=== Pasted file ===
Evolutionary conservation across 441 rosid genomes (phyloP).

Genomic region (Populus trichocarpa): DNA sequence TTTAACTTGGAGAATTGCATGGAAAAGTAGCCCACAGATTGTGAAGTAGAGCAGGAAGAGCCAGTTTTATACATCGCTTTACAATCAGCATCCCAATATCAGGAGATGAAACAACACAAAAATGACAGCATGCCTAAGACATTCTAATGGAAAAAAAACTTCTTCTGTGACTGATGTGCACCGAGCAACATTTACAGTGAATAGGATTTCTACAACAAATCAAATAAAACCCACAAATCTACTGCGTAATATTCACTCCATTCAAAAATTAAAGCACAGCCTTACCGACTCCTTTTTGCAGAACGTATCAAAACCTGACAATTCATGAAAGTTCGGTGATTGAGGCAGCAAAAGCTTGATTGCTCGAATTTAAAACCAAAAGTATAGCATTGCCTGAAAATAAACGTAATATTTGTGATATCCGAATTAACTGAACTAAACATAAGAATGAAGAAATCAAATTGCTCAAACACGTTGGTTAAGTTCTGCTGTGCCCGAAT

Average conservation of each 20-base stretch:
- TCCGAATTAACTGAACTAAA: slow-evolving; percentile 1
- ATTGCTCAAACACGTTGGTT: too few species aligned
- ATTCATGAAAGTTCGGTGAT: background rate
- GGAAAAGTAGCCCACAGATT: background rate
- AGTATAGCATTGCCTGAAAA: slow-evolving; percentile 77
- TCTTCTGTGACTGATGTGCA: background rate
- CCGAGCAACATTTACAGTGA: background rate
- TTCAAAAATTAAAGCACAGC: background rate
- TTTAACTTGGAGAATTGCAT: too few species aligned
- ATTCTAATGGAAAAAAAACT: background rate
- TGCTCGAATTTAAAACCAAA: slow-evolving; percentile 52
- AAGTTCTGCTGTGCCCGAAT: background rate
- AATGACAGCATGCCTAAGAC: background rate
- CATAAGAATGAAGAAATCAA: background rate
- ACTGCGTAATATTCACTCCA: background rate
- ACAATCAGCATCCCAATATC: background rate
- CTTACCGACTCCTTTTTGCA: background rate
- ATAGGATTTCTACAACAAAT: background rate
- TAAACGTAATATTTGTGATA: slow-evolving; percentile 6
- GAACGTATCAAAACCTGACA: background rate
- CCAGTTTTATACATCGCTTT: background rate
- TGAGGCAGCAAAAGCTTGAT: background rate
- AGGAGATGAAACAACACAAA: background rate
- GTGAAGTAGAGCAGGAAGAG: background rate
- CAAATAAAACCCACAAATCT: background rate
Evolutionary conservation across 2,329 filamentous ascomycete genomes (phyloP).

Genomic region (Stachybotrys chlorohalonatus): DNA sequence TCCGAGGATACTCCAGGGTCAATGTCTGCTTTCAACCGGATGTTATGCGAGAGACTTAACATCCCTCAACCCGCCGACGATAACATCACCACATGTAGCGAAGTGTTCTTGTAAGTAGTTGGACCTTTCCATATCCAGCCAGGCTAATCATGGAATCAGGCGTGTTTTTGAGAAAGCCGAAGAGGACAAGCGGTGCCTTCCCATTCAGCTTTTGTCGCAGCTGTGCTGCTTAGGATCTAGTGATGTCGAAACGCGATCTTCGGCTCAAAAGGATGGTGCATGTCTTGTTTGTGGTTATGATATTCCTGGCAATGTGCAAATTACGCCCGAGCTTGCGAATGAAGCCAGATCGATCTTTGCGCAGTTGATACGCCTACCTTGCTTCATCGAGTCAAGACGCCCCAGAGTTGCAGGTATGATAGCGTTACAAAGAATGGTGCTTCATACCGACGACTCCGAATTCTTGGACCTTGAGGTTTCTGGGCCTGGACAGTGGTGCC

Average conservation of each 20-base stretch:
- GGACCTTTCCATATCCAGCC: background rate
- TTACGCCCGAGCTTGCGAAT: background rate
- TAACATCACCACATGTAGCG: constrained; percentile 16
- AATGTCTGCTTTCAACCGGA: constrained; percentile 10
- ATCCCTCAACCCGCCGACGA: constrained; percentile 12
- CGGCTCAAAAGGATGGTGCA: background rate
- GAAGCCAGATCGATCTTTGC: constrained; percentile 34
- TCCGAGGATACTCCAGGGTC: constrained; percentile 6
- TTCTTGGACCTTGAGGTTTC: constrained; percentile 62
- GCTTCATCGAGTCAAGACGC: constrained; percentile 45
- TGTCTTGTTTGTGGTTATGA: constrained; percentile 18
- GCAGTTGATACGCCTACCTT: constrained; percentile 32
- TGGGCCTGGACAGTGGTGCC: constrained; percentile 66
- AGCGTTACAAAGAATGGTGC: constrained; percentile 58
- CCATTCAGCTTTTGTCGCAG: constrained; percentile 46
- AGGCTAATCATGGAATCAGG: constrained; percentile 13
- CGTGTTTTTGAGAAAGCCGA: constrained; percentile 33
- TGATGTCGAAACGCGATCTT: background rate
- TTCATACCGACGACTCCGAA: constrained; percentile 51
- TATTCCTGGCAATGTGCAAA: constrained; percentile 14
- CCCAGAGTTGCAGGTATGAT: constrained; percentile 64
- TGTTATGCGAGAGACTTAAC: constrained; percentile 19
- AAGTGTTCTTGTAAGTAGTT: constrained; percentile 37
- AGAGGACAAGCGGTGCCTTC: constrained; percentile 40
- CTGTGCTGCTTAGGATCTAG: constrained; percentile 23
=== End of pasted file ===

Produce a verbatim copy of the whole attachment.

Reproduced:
Evolutionary conservation across 441 rosid genomes (phyloP).

Genomic region (Populus trichocarpa): DNA sequence TTTAACTTGGAGAATTGCATGGAAAAGTAGCCCACAGATTGTGAAGTAGAGCAGGAAGAGCCAGTTTTATACATCGCTTTACAATCAGCATCCCAATATCAGGAGATGAAACAACACAAAAATGACAGCATGCCTAAGACATTCTAATGGAAAAAAAACTTCTTCTGTGACTGATGTGCACCGAGCAACATTTACAGTGAATAGGATTTCTACAACAAATCAAATAAAACCCACAAATCTACTGCGTAATATTCACTCCATTCAAAAATTAAAGCACAGCCTTACCGACTCCTTTTTGCAGAACGTATCAAAACCTGACAATTCATGAAAGTTCGGTGATTGAGGCAGCAAAAGCTTGATTGCTCGAATTTAAAACCAAAAGTATAGCATTGCCTGAAAATAAACGTAATATTTGTGATATCCGAATTAACTGAACTAAACATAAGAATGAAGAAATCAAATTGCTCAAACACGTTGGTTAAGTTCTGCTGTGCCCGAAT

Average conservation of each 20-base stretch:
- TCCGAATTAACTGAACTAAA: slow-evolving; percentile 1
- ATTGCTCAAACACGTTGGTT: too few species aligned
- ATTCATGAAAGTTCGGTGAT: background rate
- GGAAAAGTAGCCCACAGATT: background rate
- AGTATAGCATTGCCTGAAAA: slow-evolving; percentile 77
- TCTTCTGTGACTGATGTGCA: background rate
- CCGAGCAACATTTACAGTGA: background rate
- TTCAAAAATTAAAGCACAGC: background rate
- TTTAACTTGGAGAATTGCAT: too few species aligned
- ATTCTAATGGAAAAAAAACT: background rate
- TGCTCGAATTTAAAACCAAA: slow-evolving; percentile 52
- AAGTTCTGCTGTGCCCGAAT: background rate
- AATGACAGCATGCCTAAGAC: background rate
- CATAAGAATGAAGAAATCAA: background rate
- ACTGCGTAATATTCACTCCA: background rate
- ACAATCAGCATCCCAATATC: background rate
- CTTACCGACTCCTTTTTGCA: background rate
- ATAGGATTTCTACAACAAAT: background rate
- TAAACGTAATATTTGTGATA: slow-evolving; percentile 6
- GAACGTATCAAAACCTGACA: background rate
- CCAGTTTTATACATCGCTTT: background rate
- TGAGGCAGCAAAAGCTTGAT: background rate
- AGGAGATGAAACAACACAAA: background rate
- GTGAAGTAGAGCAGGAAGAG: background rate
- CAAATAAAACCCACAAATCT: background rate
Evolutionary conservation across 2,329 filamentous ascomycete genomes (phyloP).

Genomic region (Stachybotrys chlorohalonatus): DNA sequence TCCGAGGATACTCCAGGGTCAATGTCTGCTTTCAACCGGATGTTATGCGAGAGACTTAACATCCCTCAACCCGCCGACGATAACATCACCACATGTAGCGAAGTGTTCTTGTAAGTAGTTGGACCTTTCCATATCCAGCCAGGCTAATCATGGAATCAGGCGTGTTTTTGAGAAAGCCGAAGAGGACAAGCGGTGCCTTCCCATTCAGCTTTTGTCGCAGCTGTGCTGCTTAGGATCTAGTGATGTCGAAACGCGATCTTCGGCTCAAAAGGATGGTGCATGTCTTGTTTGTGGTTATGATATTCCTGGCAATGTGCAAATTACGCCCGAGCTTGCGAATGAAGCCAGATCGATCTTTGCGCAGTTGATACGCCTACCTTGCTTCATCGAGTCAAGACGCCCCAGAGTTGCAGGTATGATAGCGTTACAAAGAATGGTGCTTCATACCGACGACTCCGAATTCTTGGACCTTGAGGTTTCTGGGCCTGGACAGTGGTGCC

Average conservation of each 20-base stretch:
- GGACCTTTCCATATCCAGCC: background rate
- TTACGCCCGAGCTTGCGAAT: background rate
- TAACATCACCACATGTAGCG: constrained; percentile 16
- AATGTCTGCTTTCAACCGGA: constrained; percentile 10
- ATCCCTCAACCCGCCGACGA: constrained; percentile 12
- CGGCTCAAAAGGATGGTGCA: background rate
- GAAGCCAGATCGATCTTTGC: constrained; percentile 34
- TCCGAGGATACTCCAGGGTC: constrained; percentile 6
- TTCTTGGACCTTGAGGTTTC: constrained; percentile 62
- GCTTCATCGAGTCAAGACGC: constrained; percentile 45
- TGTCTTGTTTGTGGTTATGA: constrained; percentile 18
- GCAGTTGATACGCCTACCTT: constrained; percentile 32
- TGGGCCTGGACAGTGGTGCC: constrained; percentile 66
- AGCGTTACAAAGAATGGTGC: constrained; percentile 58
- CCATTCAGCTTTTGTCGCAG: constrained; percentile 46
- AGGCTAATCATGGAATCAGG: constrained; percentile 13
- CGTGTTTTTGAGAAAGCCGA: constrained; percentile 33
- TGATGTCGAAACGCGATCTT: background rate
- TTCATACCGACGACTCCGAA: constrained; percentile 51
- TATTCCTGGCAATGTGCAAA: constrained; percentile 14
- CCCAGAGTTGCAGGTATGAT: constrained; percentile 64
- TGTTATGCGAGAGACTTAAC: constrained; percentile 19
- AAGTGTTCTTGTAAGTAGTT: constrained; percentile 37
- AGAGGACAAGCGGTGCCTTC: constrained; percentile 40
- CTGTGCTGCTTAGGATCTAG: constrained; percentile 23